Twitter Celebrates Valentine's Day By Sharing Cringe-Worthy 'Mansplaining' Incidents
Valentine's Day has come and gone, leaving in its wake countless boxes of half-eaten chocolates, day-old flowers, and some pretty tapped bank accounts. Yet in honor of this annual occasion, several Twitter users banded together to celebrate this holiday of romance and love by honoring the special men in their lives -- the irritating mansplainers that can't seem to shut the hell up.
For those of you lucky enough to have never experienced this annoyance, mansplaining expands far beyond its eponymous implication of men explaining things. Mansplaining is an incredibly grating phenomenon occurring when dudes baselessly decide their knowledge is superior to the women or nonbinary folks they're speaking to, condescendingly explaining concepts they assume the other party not to know, even though the people they're patronizing are already well aware of the information at hand.
On Sunday, Twitter user @J_Dot_J took to the platform with a question for her followers "In honor of Valentine's Day, what's the most obvious thing you've ever been mansplained about?" she wrote. "Mine was once mentioning a 30(b)(6) depo for work on here, and a guy sent me the text of the rule and offered to send me a PowerPoint that explains what a corporate representative is."
Over the next few days, several users seemed to understand this irritating trend all too well, flocking to the thread with their own alleged examples of times mansplainers did not, in fact, know who the hell they were talking down to.
First up, a translator proposing a rousing sequel to the beloved book series -- Harry Potter and the Mansplaining Mishap. "I once had a man lecture me about Harry Potter during a long drive where I was captive audience," wrote user @gilibugg. "He said I completely missed the point of the books. I am the Hebrew translator of the Harry Potter books. He saw the first film, but never read the books."
She continued. "He claimed the books were about sexual awakening because all youth books are about sexual awakening, and also that they are dream texts because all fantasy is dream texts. When I tried to reflect his arguments back to him he got angry and accused me of twisting his words." Considering her job is literally to twist words into another readable language, what was he expecting?
However, @gilibugg was far from alone. "Me: 53 yo law professor with an extensive educational background in international relations, Russian, Soviet history, and economics," wrote @AndreaBoyack. "Him: 21 year old 1L with a degree in PoliSci from a Kansas school. 'What you need to understand about Communism is supply and demand.'" One could only imagine how red this comrade's face was after learning his mistake.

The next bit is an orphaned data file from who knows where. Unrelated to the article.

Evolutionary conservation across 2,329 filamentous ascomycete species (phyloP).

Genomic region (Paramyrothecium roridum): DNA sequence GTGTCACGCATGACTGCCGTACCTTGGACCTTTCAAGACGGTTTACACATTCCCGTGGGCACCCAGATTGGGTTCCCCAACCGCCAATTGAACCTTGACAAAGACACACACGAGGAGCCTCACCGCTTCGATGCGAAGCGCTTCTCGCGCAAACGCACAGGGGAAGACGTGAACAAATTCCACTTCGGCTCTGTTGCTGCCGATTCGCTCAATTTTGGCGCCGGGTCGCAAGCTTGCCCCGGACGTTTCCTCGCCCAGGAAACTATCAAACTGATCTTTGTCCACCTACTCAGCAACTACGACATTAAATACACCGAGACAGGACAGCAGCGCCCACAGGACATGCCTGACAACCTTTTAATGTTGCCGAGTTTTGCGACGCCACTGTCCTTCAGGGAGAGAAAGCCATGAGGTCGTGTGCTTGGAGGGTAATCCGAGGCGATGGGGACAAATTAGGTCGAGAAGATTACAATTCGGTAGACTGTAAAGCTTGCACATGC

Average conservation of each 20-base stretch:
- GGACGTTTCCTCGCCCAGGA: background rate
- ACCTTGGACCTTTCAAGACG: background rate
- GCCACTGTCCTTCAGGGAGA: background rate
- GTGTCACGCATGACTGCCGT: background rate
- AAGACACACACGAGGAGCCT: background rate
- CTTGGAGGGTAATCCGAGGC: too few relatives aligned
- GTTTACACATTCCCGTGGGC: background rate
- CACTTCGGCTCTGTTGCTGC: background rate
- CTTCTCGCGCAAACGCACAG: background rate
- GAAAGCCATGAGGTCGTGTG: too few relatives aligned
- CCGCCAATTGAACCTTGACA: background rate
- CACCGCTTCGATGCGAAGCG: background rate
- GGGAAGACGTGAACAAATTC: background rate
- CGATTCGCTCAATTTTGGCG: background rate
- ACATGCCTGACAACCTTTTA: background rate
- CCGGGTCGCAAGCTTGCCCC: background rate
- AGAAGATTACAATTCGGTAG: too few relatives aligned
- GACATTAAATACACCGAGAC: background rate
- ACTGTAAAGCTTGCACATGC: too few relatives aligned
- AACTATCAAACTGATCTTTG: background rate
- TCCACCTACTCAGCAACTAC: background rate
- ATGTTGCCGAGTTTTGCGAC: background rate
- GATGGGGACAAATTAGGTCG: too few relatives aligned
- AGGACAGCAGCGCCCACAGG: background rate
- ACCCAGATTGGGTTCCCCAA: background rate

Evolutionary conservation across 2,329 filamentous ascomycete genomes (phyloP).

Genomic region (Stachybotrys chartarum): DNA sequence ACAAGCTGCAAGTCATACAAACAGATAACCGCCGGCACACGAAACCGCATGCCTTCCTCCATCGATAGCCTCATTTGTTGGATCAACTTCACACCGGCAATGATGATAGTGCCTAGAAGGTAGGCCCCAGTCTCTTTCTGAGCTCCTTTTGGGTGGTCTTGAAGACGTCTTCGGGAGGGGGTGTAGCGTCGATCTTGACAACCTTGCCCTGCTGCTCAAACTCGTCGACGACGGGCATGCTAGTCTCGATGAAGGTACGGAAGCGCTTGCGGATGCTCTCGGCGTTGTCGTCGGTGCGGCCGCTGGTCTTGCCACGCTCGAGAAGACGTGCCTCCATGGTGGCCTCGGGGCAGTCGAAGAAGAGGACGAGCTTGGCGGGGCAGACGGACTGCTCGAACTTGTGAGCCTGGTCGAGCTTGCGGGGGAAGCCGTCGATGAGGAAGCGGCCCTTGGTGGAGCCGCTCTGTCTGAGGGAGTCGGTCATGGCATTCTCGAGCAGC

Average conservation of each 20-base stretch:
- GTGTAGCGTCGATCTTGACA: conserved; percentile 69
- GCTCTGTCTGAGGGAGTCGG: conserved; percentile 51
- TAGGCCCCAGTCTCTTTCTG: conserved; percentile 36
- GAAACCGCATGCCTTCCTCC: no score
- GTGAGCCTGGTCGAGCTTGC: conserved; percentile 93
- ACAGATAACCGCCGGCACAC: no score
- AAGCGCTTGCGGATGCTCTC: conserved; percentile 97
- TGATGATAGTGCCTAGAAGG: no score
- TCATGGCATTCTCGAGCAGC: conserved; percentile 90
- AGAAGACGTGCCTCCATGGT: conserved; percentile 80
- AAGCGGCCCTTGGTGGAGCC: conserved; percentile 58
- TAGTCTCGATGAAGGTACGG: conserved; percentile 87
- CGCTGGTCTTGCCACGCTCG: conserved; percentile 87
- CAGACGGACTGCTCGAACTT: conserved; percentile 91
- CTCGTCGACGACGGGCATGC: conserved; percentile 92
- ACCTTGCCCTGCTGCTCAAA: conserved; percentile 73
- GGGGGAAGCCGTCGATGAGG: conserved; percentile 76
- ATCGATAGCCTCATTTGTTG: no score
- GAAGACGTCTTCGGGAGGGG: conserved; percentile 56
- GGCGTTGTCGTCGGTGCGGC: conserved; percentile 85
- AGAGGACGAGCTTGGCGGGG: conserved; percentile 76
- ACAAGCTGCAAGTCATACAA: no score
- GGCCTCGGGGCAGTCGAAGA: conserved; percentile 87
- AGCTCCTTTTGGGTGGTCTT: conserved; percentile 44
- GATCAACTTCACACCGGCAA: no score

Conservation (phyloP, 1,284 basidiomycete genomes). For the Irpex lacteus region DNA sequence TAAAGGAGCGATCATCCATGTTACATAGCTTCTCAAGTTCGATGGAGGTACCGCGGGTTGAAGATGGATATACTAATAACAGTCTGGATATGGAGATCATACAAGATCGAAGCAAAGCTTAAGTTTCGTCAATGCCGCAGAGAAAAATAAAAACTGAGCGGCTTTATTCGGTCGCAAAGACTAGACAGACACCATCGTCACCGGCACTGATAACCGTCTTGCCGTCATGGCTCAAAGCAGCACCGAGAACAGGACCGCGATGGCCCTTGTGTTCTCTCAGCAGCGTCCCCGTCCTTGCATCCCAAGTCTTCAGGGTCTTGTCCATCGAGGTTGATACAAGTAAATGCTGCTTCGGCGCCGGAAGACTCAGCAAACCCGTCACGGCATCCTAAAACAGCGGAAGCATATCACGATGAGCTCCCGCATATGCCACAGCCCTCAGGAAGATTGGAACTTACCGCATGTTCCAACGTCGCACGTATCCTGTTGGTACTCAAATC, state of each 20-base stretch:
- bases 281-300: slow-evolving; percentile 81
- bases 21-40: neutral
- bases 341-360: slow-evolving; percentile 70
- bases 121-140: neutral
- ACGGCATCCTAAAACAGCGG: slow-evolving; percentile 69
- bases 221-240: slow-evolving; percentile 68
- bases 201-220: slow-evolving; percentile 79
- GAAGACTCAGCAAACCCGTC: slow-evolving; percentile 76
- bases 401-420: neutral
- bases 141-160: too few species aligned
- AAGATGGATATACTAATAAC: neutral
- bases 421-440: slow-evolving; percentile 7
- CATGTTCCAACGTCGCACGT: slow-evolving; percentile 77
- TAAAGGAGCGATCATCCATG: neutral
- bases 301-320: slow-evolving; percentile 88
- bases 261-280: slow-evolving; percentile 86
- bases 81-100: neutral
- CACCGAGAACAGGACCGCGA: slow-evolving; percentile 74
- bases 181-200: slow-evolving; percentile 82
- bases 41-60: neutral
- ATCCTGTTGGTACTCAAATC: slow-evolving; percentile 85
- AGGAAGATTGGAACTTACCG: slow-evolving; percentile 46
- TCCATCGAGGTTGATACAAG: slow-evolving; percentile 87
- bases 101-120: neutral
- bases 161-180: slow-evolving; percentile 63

And it's not just academia. One user reminisced on a time her husband told her she was being overdramatic about her labor pains "When I was in labor, my husband was watching contractions on the monitor and told me one of them wasn't so bad," recalled @CashmereTights. Now, as a childless 24-year-old, I may have no experience with parenting or pregnancy and don't plan to for many years, and even I know this is an absolutely terrible idea. Ouch.
Now, in what may be the most glorious "I am the manager" moment of all time, one Twitter user shared a time she absolutely roasted a student who attempted to patronize her.
"At a NASA Earth meeting 10 years ago, a white male post doc interrupted me to tell me that I didn't understand human drivers of fire, that I def needed to read McCarty et al," she wrote. "Looked him in the eye, pulled my long hair back so he could read my name tag. "I'm McCarty et al." Wow. I guess not being a dingus is in fact rocket science.
So folks, with Valentine's Day in the rear-view mirror, go grab yourself a package of discount candy and some semi-wilted floral arrangements and remember, don't be a condescending douchecanoe. For all you know, the person you're patronizing could have written a dissertation on your topic of choice -- looking at you, the one guy who discredited my rationale, claiming he was a media expert because he "read a newspaper once."